The Pest Management Regulatory Agency on Thursday released its final decision on what limits should be placed on a category of nicotine-based pesticides known as neonicotinoids to keep them from killing bees. Starting in two years, the pesticides won’t be allowed to be sprayed at all on certain crops like apples and tree nuts and there will be limited times when they can be sprayed on many others, like tomatoes, eggplants and berries.

    Products that have no alternatives are given an extra year before they are affected by the decision.

    The agency said the risks the products pose to bees in other applications, such as pre-treating seeds, are acceptable and only require new labels to warn of the dangers. Most of Canada’s canola and corn crop seeds are pre-treated with neonicotinoids, along with about half the country’s soybean seeds.

    However, this decision, which won’t begin to take effect until 2021, will likely be overridden in less than a year when the agency finalizes a separate assessment of the exact same products for their impact on aquatic insects. The agency found in 2016 that the most popular of the neonicotinoids was building up in ground and surface water and recommended banning it outright. It also launched a special assessment of the other two most common “neonics,” concluding in 2018 that they also needed to be banned.

    The very final decision on that won’t come until January 2020.

    “Right now this is strictly about the risk to pollinators and for this assessment not all uses pose an unacceptable risk to pollinators,” said Scott Kirby, the director general of the environmental-assessment division of the pest management agency.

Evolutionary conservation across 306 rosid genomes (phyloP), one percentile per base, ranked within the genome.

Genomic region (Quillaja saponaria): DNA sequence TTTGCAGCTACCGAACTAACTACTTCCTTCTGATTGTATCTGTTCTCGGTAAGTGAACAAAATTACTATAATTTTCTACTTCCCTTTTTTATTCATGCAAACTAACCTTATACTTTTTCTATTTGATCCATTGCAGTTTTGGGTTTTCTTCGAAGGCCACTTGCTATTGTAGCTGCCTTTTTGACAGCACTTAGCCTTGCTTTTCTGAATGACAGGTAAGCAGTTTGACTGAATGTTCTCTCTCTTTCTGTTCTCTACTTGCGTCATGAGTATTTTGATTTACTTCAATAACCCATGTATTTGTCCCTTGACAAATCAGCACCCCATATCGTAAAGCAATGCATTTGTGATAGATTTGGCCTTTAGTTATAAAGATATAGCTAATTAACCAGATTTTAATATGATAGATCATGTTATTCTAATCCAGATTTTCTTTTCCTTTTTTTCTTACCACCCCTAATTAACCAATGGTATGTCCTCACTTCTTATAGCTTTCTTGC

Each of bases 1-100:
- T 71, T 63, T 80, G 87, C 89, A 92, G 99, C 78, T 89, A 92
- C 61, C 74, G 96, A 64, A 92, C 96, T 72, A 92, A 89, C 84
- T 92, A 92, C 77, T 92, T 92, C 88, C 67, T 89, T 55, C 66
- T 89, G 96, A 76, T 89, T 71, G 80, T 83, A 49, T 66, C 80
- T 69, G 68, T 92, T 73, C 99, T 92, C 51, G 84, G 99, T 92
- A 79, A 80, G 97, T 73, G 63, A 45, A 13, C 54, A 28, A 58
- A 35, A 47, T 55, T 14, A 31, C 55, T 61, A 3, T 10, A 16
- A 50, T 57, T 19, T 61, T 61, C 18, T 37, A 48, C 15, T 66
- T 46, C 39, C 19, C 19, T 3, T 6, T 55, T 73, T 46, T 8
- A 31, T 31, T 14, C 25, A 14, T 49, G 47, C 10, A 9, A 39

Lisa Gue, a senior researcher at the David Suzuki Foundation, said it is “disturbing” that the agency is continuing to allow neonicotinoids at all given that the agency’s scientists have concluded they cause unacceptable harm to any kinds of insects.

    “The decision-making process here is just incomprehensible and incoherent,” she said.

    Beatrice Olivastri, the executive director of Friends of the Earth Canada, said the agency’s fragmented approach to reviewing the products is “nonsensical.”

    Neonicotinoids are used by farmers and hobby gardeners alike to manage pests like aphids and spider mites. Scientists blame the chemicals for weakening bees, making them more susceptible to disease and bad weather.

    More than one-third of the world’s food crops require pollinators, like bees, for production.

    The European Union banned neonicotinoids at the end of last year after scientists concluded there was no safe way to use them without hurting bees. In 2017, a task force at the International Union for Conservation of Nature updated a compilation of more than 1,100 peer-reviewed research studies of neonicotinoids and concluded there was no doubt they harm bees.

    Mia Rabson, The Canadian Press